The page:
So ... on October 20 UNESCO (the UN Educational, Social and Cultural Organization) set a treaty to protect "cultural diversity". What???
On a vote of 148 to 2 (with 4 abstentions) UNESCO passed this treaty which allows countries to slow the traffic of American "culture" through their countries by imposing tariffs and import quotas on it even though they don't impose it on those same non-goods produced in their own countries. Excuse me, but when was "culture" an importable "good"??? The only kind of importable culture I know of is found in yogurt!
Are the Hollywood talking heads that shriek about censorship of their perceived "craft"(which includes outright pornography, and in Oregon live-sex-acts-for-cash) outraged at this form of censorship? Well, in a word ... no. If it had to do with them not getting royalties (a.k.a. their cut) of the proceeds from sales of bootleg DVDs and music CDs, they would be screaming about intellectual property rights, but since it's not, they don't care.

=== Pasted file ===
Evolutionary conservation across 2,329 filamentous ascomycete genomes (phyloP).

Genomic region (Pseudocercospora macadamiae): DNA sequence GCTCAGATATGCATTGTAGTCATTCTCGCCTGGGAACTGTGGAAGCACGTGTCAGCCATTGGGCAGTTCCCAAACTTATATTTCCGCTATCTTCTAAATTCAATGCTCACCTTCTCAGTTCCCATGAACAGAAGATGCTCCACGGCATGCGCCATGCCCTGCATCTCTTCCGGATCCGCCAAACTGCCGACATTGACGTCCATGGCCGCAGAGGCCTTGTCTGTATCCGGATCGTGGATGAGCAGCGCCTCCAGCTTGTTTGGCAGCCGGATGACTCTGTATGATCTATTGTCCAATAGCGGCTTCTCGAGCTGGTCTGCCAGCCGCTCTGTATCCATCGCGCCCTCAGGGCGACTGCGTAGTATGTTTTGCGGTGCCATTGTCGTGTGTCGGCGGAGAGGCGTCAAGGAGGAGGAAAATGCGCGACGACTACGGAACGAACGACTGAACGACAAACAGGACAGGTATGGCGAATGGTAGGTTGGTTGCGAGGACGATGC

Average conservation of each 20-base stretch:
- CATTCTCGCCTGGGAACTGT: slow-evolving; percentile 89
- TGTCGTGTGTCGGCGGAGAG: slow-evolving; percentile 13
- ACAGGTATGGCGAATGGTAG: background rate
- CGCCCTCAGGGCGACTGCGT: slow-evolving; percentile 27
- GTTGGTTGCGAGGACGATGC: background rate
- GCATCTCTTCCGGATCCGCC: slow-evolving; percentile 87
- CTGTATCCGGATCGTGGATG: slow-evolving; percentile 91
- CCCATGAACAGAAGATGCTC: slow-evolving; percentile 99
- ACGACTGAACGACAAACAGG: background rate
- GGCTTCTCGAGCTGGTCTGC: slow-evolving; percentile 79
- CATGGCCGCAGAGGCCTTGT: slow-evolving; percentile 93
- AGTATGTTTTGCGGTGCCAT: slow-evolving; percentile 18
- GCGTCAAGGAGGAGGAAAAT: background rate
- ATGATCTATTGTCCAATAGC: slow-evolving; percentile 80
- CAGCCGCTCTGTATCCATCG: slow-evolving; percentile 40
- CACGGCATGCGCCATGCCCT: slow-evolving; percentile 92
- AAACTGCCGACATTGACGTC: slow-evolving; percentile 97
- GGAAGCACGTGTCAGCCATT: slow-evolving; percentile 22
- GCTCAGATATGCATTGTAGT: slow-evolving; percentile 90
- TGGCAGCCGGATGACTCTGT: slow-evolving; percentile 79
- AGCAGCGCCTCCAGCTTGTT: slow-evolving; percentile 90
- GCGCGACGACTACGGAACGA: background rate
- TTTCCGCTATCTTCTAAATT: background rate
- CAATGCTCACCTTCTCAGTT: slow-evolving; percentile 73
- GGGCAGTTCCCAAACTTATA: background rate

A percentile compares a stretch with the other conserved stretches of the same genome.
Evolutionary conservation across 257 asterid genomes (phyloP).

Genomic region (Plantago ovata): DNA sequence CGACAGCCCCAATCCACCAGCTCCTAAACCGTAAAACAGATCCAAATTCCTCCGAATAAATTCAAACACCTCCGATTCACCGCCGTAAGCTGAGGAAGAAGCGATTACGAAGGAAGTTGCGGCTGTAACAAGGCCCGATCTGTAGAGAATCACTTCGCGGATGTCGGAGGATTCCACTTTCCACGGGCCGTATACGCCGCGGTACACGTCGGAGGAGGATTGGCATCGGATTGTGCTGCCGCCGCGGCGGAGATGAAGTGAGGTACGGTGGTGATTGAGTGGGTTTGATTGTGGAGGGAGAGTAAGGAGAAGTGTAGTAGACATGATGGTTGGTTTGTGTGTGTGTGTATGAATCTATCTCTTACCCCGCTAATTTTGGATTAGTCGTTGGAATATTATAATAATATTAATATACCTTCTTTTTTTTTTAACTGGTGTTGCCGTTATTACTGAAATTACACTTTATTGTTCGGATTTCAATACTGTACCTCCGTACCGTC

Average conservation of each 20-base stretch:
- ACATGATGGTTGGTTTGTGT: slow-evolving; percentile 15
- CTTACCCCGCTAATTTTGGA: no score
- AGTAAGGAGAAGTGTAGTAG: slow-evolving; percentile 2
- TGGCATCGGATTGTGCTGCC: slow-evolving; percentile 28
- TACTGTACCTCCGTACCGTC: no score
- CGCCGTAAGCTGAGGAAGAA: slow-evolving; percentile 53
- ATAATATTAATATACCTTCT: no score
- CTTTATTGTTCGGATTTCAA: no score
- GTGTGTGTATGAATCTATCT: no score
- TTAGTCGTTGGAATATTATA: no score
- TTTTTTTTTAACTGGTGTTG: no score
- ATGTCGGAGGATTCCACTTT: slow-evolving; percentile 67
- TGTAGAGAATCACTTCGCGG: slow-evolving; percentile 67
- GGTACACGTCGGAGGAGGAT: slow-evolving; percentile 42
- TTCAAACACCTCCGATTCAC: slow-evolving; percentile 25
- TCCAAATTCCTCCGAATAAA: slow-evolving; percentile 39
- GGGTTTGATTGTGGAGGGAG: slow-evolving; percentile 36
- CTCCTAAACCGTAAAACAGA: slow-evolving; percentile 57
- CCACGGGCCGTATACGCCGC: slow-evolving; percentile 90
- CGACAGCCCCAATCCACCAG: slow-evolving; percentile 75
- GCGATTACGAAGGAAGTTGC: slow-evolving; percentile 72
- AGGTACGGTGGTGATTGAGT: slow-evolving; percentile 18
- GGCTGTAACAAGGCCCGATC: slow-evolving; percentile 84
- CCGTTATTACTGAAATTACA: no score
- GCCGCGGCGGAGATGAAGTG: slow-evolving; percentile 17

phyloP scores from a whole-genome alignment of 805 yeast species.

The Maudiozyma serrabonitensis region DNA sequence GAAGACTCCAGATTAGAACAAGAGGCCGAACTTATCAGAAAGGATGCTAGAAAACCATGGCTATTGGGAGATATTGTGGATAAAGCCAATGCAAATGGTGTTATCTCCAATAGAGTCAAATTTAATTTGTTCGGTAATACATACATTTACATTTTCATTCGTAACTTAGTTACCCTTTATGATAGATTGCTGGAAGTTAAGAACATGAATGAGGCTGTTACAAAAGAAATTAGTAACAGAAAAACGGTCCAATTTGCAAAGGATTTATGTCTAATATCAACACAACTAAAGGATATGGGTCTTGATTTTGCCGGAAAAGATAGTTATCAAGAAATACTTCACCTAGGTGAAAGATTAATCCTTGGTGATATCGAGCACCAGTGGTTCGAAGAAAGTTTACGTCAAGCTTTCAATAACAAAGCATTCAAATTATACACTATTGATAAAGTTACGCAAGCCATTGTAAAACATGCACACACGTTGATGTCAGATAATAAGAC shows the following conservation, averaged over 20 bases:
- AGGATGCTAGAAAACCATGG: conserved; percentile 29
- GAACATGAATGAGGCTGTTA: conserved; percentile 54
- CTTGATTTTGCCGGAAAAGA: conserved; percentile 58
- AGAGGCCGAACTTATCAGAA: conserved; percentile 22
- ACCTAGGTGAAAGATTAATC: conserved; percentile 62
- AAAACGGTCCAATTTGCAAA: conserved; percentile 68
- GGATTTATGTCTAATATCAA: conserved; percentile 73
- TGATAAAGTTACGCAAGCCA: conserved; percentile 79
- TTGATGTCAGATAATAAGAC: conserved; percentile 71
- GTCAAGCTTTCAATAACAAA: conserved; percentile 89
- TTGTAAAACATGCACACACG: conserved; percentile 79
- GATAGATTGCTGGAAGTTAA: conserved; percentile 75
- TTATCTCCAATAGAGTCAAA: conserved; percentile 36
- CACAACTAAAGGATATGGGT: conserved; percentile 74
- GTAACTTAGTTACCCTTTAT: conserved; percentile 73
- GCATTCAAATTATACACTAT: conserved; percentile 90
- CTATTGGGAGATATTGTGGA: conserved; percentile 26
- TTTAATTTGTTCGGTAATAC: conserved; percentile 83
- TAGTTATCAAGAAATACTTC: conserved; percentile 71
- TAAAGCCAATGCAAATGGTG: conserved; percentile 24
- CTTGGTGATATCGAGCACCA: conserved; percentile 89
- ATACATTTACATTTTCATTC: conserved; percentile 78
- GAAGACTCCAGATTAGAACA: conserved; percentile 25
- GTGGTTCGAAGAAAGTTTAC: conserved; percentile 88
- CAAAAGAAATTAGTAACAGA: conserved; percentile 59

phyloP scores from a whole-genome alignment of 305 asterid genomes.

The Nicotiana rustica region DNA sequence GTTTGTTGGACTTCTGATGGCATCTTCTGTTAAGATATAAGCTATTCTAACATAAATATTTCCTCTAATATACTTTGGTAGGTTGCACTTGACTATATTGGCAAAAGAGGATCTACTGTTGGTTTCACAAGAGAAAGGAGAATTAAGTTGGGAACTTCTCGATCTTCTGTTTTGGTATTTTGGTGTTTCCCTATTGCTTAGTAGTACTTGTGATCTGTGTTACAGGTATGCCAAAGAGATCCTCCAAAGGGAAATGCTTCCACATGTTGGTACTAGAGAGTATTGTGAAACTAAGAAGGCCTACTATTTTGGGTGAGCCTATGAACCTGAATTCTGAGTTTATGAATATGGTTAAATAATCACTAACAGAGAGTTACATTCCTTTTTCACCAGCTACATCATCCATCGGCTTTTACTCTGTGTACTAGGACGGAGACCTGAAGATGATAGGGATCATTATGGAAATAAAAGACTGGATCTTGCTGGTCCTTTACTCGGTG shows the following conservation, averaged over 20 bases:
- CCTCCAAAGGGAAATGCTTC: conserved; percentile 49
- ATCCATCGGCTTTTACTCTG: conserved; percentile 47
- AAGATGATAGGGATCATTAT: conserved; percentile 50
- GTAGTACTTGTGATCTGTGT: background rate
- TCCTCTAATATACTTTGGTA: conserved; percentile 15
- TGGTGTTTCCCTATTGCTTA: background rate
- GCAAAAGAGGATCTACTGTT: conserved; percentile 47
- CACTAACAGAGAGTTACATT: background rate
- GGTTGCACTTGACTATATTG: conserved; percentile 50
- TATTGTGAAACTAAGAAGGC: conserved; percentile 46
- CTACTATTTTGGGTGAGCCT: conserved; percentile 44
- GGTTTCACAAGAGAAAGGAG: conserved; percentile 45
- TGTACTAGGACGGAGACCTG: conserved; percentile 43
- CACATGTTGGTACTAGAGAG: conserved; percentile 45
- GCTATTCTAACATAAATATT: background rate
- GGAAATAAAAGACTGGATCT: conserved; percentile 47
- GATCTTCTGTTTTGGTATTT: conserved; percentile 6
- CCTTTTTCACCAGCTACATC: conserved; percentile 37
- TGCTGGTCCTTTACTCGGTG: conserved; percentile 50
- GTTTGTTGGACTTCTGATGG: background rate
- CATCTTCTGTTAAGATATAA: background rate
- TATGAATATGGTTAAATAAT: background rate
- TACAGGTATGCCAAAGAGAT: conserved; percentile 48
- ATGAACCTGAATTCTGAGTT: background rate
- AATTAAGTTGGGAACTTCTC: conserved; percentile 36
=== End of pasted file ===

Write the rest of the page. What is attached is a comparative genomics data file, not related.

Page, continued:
As Brent Bozell of the Media Research Center said:
It certainly is embarrassing traveling to a foreign country and watching American re-runs pouring out of their TV sets. Hollywood produces America's most powerful cultural export, and much of it is garbage. But for a country like France to object is an exercise in sheer hypocrisy. Turn on French TV at night and you get completely uncensored pornography.
This international movement for cultural "diversity" is not opposed to American media violence and vulgarity, per se -- just to America's dominant influence and commercialism in general.
So where's the outrage? The silence from the pundits and philosophers, so quick to defend on purely economic grounds ("The market wants it!") the filth on American TV, has demonstrated that national outrage over Hollywood "censorship" is conditional. It depends on who is advocating some limits. If it's foreigners inveighing against American capitalist excess, there's no controversy. If it's Americans standing up for traditional values, it's World War III. It's a fascinating double standard.